Flies, tigers, and the Leviathan: anti-corruption campaigns and popular political support in China

Narisong Huhe, Jie Chen, Yongguo Chen

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Abstract

To bolster its legitimacy, China's authoritarian regime has launched numerous anticorruption campaigns. Many of these anticorruption campaigns seemed tainted by intra-elite competition and only effective at deterring low- and mid-level cadres (i.e., 'flies'). Yet, Xi's campaign differs notably from previous ones in his targeting of senior officials (i.e., 'tigers') and introduction of institutional changes. By integrating anti-corruption data with three waves of nationwide surveys conducted in 36 major cities in China (2011, 2012, and 2015), we explore and compare the impacts of anti-corruption campaigns on popular political support under Hu and Xi. Our analysis shows that the overall popular support has declined steadily overtime, despite the positive effects of Xi's anti-corruption campaign. Specifically, ordinary Chinese did react positively to Xi's anticorruption campaign. Xi's campaign, particularly his crackdown on 'tigers,' increased people's trust in the central government. However, the campaign fell short in restoring the decline of central and local government legitimacy.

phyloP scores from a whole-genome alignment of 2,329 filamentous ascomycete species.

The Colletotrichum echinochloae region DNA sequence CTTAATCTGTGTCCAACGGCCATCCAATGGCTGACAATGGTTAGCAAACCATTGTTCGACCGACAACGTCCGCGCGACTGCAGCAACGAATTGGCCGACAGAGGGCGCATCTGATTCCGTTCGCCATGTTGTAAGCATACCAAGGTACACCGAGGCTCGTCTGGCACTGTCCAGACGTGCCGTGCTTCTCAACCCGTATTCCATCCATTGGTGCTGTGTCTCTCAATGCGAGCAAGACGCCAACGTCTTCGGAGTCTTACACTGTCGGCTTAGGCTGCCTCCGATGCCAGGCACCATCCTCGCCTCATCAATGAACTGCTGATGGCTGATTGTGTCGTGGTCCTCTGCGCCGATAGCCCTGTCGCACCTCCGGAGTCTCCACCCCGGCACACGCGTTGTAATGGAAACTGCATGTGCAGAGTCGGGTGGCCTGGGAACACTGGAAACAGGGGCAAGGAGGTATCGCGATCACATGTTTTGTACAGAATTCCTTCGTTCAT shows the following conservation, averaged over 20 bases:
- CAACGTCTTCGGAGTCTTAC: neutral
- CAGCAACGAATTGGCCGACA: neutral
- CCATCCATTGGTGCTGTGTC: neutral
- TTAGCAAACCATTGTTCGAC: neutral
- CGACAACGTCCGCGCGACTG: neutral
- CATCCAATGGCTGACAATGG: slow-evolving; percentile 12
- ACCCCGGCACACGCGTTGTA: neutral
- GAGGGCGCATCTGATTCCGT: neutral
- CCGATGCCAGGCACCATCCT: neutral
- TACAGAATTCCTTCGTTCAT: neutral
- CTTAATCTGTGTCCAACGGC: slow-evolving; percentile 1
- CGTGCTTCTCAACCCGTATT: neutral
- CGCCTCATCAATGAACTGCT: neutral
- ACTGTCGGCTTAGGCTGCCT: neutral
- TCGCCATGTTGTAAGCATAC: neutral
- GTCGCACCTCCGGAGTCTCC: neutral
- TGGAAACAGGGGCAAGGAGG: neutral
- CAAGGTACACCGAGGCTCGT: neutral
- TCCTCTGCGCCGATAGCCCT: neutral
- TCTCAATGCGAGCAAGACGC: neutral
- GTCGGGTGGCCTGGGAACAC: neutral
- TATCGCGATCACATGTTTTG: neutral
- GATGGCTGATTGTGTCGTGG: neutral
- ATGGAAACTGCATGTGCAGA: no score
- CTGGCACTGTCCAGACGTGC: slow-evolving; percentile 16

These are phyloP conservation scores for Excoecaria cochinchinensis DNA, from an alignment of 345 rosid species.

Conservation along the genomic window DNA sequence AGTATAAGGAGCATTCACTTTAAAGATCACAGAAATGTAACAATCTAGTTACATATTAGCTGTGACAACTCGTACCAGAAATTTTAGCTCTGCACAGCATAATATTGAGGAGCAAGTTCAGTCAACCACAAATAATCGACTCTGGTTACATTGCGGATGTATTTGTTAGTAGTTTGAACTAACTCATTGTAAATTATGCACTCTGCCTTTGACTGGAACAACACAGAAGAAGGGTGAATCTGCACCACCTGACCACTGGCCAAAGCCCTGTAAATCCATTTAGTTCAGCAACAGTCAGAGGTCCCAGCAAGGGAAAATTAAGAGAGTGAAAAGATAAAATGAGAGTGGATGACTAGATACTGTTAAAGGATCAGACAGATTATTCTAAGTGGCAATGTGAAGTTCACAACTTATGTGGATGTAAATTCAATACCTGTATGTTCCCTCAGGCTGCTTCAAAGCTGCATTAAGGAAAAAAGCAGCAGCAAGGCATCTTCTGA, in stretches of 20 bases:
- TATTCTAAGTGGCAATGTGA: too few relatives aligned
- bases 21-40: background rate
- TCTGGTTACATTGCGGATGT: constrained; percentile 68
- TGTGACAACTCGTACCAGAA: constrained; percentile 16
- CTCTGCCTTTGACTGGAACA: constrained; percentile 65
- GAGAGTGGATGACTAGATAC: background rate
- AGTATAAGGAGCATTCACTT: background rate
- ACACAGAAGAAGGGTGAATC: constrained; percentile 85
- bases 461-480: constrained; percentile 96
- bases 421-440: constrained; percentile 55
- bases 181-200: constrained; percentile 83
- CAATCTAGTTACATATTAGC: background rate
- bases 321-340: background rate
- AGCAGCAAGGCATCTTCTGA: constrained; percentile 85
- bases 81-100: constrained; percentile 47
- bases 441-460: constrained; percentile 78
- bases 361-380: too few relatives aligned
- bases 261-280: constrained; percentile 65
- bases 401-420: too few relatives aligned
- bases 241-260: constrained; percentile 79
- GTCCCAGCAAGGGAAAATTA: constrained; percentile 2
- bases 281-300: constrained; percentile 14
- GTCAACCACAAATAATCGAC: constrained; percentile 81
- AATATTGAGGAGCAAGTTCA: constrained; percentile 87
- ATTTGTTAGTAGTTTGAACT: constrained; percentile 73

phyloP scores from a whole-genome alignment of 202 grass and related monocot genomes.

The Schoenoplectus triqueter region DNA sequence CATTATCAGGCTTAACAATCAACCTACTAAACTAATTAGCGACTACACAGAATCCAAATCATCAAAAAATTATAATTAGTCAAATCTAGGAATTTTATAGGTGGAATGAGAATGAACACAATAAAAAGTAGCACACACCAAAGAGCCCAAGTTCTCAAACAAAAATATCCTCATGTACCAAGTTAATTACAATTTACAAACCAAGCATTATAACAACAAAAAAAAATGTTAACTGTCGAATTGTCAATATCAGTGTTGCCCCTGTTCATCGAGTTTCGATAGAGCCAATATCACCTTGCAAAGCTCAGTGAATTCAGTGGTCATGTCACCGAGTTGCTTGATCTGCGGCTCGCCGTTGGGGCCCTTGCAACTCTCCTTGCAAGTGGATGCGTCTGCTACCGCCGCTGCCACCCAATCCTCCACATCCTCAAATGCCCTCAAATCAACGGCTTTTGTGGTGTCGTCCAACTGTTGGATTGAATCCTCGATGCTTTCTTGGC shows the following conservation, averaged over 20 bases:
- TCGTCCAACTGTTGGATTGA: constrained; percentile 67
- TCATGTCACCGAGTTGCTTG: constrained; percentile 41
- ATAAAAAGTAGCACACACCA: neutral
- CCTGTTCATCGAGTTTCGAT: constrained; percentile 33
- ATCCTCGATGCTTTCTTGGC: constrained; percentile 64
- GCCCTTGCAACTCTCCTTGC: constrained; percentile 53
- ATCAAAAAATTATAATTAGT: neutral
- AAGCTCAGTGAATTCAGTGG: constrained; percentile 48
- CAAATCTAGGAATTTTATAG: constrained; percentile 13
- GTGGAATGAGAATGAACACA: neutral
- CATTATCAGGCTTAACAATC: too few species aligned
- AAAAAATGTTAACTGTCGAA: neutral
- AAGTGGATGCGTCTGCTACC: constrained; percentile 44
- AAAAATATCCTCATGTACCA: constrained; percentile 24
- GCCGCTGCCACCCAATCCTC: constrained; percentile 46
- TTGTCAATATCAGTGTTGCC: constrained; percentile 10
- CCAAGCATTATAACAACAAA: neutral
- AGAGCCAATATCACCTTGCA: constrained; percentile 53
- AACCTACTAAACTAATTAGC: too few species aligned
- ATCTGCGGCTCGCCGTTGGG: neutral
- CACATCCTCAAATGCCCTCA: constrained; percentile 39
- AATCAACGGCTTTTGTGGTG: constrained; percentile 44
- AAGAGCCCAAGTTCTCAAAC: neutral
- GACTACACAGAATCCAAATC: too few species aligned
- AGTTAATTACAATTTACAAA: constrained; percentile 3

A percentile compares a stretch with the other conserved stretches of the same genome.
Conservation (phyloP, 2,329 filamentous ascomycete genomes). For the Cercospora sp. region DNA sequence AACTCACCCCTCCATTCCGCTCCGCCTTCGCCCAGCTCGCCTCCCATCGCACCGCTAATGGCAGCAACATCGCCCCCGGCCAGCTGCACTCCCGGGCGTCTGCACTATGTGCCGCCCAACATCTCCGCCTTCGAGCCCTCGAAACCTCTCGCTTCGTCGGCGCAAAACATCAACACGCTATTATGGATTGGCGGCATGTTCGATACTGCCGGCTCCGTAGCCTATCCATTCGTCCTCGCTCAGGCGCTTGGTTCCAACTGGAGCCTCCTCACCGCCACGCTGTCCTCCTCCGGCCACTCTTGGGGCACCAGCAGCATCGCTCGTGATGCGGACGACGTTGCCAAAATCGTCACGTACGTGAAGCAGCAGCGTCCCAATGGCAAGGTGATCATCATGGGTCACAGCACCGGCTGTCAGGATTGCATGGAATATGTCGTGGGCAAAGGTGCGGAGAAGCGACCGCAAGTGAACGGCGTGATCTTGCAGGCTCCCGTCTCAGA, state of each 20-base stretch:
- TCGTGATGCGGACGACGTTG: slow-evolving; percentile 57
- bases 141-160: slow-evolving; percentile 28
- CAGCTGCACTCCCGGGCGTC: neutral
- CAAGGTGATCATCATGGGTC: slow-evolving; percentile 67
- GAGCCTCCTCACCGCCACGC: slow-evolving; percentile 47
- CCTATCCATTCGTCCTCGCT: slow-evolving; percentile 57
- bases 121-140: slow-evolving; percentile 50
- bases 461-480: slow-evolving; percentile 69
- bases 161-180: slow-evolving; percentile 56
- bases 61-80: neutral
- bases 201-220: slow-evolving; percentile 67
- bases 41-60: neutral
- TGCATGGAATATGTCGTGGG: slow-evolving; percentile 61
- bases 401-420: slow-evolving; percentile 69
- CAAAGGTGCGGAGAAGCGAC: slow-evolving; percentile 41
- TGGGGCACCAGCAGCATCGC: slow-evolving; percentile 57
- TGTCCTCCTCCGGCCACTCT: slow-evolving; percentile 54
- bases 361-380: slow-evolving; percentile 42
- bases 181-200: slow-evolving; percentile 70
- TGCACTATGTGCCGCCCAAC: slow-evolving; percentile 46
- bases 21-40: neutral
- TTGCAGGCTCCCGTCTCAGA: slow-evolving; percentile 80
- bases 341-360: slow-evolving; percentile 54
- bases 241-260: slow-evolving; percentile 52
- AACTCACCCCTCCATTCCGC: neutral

Original languageEnglish
Pages (from-to)193-208
Number of pages16
JournalJapanese Journal of Political Science
Volume23
Issue number3
Early online date18 May 2022
DOIs
Publication statusPublished - 18 Sep 2022

Keywords

  • corruption
  • public opinion
  • regime support
  • authoritarian politics

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